Brainteaser

Omitted.

Just Dessert

In my implementation of color-middle-earth, we've hard-coded it to color a particular graph. That's somewhat unfortunate. We could write a relation color-middle-eartho that holds between a list of colors, a list of (node . neighbors) pairs, where neighbors is a list of neighbors, and an association list of (node . color), that represents the graph coloring. Which is a cool thing to do!

But instead, let's do something else. Write a macro color-graph that takes a name and a list of pairs (node . neighbors) and have it expand into the definition of a function that will take a list of colors and generate their coloring. Another way of saying it is that your macro should expand into the definition that is your solution to the color-middle-earth problem.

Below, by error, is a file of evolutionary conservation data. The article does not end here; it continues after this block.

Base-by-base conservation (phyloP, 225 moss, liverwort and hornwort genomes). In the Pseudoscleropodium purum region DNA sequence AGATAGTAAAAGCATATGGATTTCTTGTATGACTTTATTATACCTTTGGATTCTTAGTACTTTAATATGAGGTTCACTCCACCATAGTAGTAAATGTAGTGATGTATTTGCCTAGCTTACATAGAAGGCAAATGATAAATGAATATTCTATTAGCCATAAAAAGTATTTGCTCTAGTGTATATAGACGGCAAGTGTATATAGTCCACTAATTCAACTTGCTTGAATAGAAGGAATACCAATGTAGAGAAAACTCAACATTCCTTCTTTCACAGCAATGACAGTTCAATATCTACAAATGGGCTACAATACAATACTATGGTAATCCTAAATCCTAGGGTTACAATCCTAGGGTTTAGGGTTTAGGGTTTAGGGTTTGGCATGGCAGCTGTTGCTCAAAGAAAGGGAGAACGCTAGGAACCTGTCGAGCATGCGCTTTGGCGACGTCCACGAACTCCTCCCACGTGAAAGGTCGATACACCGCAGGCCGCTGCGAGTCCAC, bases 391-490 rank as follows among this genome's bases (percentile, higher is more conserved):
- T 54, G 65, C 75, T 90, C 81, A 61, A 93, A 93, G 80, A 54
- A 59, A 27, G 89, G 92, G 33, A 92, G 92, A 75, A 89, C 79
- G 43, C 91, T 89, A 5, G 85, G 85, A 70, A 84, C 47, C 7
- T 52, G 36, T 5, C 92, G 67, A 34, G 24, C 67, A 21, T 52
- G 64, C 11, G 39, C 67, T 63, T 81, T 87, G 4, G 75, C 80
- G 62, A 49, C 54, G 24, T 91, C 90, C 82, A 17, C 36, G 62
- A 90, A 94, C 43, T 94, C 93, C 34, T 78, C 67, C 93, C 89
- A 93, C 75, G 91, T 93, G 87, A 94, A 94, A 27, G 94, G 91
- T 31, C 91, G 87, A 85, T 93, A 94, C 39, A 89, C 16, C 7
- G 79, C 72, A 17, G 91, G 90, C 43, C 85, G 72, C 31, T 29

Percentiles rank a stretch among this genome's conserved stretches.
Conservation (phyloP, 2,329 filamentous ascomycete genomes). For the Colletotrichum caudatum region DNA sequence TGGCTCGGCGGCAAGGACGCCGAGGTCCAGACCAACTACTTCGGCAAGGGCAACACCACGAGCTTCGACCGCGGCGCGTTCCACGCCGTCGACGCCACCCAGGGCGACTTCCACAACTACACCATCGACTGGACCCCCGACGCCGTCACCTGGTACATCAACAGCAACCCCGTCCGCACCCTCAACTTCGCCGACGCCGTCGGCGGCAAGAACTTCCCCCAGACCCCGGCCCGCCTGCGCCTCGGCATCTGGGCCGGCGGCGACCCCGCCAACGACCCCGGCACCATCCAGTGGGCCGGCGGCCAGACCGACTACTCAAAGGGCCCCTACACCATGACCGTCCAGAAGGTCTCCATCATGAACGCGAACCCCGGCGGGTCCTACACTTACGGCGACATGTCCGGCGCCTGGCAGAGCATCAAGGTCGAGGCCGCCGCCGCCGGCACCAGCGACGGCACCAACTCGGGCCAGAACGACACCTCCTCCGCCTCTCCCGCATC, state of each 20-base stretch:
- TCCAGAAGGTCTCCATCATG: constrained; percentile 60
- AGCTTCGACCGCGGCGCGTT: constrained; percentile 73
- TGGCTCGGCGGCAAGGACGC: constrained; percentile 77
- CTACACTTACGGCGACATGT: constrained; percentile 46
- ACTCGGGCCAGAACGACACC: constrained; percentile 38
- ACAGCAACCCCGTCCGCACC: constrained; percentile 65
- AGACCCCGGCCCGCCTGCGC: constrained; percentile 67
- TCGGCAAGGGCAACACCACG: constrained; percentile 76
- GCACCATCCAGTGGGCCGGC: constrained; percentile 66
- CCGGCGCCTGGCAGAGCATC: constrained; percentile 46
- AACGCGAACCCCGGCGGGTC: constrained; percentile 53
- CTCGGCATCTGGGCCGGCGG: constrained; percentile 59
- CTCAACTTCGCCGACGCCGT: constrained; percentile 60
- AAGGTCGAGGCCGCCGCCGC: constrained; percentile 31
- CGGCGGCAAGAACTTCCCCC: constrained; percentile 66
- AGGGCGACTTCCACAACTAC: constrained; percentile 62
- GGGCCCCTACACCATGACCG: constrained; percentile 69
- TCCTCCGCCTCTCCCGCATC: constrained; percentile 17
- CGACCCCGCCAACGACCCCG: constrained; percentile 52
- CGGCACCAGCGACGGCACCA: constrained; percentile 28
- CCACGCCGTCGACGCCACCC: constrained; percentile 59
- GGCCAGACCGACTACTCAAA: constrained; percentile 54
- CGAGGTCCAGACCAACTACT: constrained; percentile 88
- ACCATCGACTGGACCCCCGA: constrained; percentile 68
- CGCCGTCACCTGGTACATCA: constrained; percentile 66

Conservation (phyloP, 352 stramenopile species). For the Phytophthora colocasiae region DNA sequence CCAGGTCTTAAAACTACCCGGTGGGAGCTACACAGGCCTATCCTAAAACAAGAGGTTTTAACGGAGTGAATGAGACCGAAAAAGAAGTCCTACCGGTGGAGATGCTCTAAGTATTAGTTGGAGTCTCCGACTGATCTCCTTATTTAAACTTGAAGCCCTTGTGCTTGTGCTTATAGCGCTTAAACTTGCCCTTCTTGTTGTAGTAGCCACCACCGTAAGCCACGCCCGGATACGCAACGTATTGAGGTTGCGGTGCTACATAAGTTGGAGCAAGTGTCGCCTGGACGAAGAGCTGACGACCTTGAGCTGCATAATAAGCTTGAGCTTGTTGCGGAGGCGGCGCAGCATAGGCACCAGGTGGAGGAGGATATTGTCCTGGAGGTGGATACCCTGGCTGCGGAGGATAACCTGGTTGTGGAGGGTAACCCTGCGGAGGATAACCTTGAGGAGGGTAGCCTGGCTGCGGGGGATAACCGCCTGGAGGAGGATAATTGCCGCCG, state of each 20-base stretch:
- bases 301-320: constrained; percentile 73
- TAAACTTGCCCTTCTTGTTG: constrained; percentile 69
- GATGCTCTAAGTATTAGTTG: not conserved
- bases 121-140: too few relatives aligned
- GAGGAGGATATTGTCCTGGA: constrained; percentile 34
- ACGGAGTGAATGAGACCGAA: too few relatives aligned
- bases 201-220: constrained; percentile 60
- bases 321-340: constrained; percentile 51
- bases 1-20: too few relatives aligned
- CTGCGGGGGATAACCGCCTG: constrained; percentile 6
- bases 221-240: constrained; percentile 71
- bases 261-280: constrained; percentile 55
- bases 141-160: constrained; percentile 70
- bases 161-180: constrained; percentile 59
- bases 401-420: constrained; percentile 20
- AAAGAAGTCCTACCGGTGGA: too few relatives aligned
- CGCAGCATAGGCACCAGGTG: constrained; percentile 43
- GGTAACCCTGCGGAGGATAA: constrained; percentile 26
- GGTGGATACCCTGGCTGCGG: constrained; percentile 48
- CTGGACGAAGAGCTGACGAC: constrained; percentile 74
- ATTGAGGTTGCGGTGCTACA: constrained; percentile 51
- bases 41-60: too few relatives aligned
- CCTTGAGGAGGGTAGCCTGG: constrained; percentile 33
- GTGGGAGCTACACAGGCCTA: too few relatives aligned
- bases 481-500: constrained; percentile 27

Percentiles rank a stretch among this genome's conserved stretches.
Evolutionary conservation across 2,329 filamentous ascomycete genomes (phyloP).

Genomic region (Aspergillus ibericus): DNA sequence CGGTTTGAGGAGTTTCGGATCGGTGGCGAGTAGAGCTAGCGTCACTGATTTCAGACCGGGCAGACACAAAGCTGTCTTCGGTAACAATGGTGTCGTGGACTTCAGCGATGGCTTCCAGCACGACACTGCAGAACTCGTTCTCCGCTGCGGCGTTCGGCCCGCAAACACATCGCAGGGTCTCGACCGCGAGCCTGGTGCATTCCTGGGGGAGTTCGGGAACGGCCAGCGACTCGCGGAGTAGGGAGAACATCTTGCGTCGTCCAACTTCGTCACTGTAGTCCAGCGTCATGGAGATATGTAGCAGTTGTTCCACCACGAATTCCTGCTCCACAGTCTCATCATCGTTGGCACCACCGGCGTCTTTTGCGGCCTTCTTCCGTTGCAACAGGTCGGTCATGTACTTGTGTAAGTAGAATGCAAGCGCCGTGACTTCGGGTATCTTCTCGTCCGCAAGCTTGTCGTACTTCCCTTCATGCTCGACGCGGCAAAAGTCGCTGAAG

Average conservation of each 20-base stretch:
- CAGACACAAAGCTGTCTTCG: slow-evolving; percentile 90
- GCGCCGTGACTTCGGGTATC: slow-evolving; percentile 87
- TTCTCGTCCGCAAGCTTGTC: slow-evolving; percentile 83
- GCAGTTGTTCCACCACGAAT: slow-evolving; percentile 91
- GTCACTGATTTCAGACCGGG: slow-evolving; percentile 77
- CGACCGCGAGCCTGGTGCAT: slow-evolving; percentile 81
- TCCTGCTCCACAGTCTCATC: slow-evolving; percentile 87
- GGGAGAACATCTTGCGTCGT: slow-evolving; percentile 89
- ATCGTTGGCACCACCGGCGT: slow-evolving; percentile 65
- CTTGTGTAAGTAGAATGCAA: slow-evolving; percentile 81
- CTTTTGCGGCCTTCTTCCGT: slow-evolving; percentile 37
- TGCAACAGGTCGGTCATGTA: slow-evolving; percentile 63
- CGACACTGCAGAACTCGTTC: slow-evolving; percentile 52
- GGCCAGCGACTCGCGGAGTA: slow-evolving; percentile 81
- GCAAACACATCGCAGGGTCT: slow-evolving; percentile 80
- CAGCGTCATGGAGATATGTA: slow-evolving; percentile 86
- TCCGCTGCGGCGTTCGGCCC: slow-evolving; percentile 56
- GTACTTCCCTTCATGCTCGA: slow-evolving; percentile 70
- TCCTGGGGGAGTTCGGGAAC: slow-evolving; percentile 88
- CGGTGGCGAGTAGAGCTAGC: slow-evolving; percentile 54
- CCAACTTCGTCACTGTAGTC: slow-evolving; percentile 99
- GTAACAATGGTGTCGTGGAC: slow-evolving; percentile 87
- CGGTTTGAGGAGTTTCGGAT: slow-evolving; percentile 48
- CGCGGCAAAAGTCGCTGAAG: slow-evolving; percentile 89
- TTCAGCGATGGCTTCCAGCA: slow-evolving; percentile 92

> (color-grapho another-color-middle-earth
		((lindon eriador forodwaith)
		 (forodwaith lindon rhovanion eriador)
		 (eriador lindon forodwaith rhovanion enedwaith)
		 (rhovanion forodwaith eriador enedwaith rohan rhun)
		 (enedwaith eriador rhovanion rohan gondor)
		 (rohan enedwaith rhovanion rhun gondor mordor)
		 (gondor enedwaith rohan mordor)
		 (rhun rohan rhovanion khand mordor)
		 (mordor gondor rohan rhun khand harad)
		 (khand mordor rhun harad)
		 (harad mordor khand)))
> (another-color-middle-earth '(red orange purple black))
(((harad . orange) (khand . red) (mordor . purple) (rhun . orange)
   (gondor . red) (rohan . black) (enedwaith . orange)
   (rhovanion . red) (eriador . purple) (forodwaith . orange)
   (lindon . red)))

 

lp-a3.txt · Last modified: 2018/04/08 09:25 by mvc